TAPE MACHINES: 1973 3M M79 2" 24-track, 1981 Studer A80 VU 1/2" 2-track
MONITORS: Adam S3A with matching subwoofer, Genelec 1030, Yamaha NS-10
MICROPHONES: AKG C414 TLII and D112, Altec Saltshaker, Audio-Technica AT4047 FET and AT4051, Beyerdynamic M160, Beyerdynamic M500, Beyerdynamic M260, Coles 4038, Earthworks TC30k, Electro-Voice V-2 and RE-20, Lomo 19A19 (M7 capsule), Oktava MK219 and MC012, Royer R-121, Sennheiser MD441 and MD421, Shure SM7, Shure Beta 57, Shure VP-88, Soundelux E47 and U99
OUTBOARD GEAR: Avalon U5 DI, API 4312 preamps, API 5500 stereo EQ, API 2500 stereo bus compressor, Eventide H910, HH Tape Delay, Lexicon PCM80, Maestro Echoplex, Manley ELOP compressor, Peavey VMP-2 tube preamp, Roland Space Echo RE-101, Symetrix 606 delay, Telefunken V 72 preamps, TL Audio stereo tube EQ and preamp, Universal Audio 6176, Vintech X73i preamp
NOTES: Nicolas Vernhes was in a band called Baby Tooth. Baby Tooth put out a record called Rare Book Room.Baby Tooth broke up, Vernhes traded in his teeth for books, and slowly developed his own Rare Book Room Studio.
Vernhes—like most musicians turned engineers—started his studio as a place for his band and friends to record. The recording success of electroclash group Fischerspooner in 1998 opened the pages for Rare Book Room, and now Vernhes prides himself on being the Hollywood-style studio without the Hollywood price.
“Commercial studios buy big name gear all at once, and that’s hard to compete with because you don’t have the budget to buy all that gear,” says Vernhes. “I bought everything in here piece-by-piece, and now I have a studio that was built over 13 years.”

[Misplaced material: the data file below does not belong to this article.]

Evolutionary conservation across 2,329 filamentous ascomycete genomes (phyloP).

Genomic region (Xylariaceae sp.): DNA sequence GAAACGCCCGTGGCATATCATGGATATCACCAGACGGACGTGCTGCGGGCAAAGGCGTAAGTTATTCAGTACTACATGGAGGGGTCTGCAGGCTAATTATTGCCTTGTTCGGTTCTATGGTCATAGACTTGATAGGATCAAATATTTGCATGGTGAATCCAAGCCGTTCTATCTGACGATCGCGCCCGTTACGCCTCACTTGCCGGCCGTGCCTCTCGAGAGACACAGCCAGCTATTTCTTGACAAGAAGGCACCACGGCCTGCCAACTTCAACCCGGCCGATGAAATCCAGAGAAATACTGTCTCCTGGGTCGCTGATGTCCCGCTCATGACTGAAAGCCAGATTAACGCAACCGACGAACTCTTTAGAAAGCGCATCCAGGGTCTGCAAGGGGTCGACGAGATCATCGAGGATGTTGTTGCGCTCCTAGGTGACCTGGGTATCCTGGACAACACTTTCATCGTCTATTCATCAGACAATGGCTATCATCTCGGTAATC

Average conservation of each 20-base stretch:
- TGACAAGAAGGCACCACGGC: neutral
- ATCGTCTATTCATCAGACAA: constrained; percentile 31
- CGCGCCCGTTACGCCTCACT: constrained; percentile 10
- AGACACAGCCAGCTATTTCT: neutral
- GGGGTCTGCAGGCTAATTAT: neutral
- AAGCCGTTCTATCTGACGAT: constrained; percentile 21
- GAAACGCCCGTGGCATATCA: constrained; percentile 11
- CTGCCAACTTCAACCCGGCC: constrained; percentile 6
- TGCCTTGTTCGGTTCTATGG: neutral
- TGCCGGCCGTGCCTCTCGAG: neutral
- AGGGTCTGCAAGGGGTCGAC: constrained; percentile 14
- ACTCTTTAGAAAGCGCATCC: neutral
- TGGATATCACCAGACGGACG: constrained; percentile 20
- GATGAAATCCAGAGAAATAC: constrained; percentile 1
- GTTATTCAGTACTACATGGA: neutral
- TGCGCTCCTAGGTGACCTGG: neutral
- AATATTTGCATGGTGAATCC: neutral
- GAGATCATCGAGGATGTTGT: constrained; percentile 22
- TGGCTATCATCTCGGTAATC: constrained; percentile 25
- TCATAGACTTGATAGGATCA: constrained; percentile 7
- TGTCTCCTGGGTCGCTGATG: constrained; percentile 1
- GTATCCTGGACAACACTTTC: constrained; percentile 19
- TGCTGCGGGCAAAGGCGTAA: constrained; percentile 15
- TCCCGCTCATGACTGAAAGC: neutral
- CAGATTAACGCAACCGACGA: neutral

Though the gear is prized, the Brooklyn-based studio acclaims its sanctuary space for recording artists more than the equipment inside.
“The space is really crucial—especially the comfort level,” says Vernhes. “Most commercial studios feel standardized. My studio feels like your own.”
Animal Collective, Fiery Furnaces, and Black Dice are a few of the groups that have made Rare Book Room their own. Vernhes plans on creating a rapport with every band that nests in the studio, and says, “Building a really strong relationship with the people you are about to record is crucial. Opening your studios doors is not enough. Establishing relationships is very important. These are things that need to be folded in and created between the band members and the engineer.”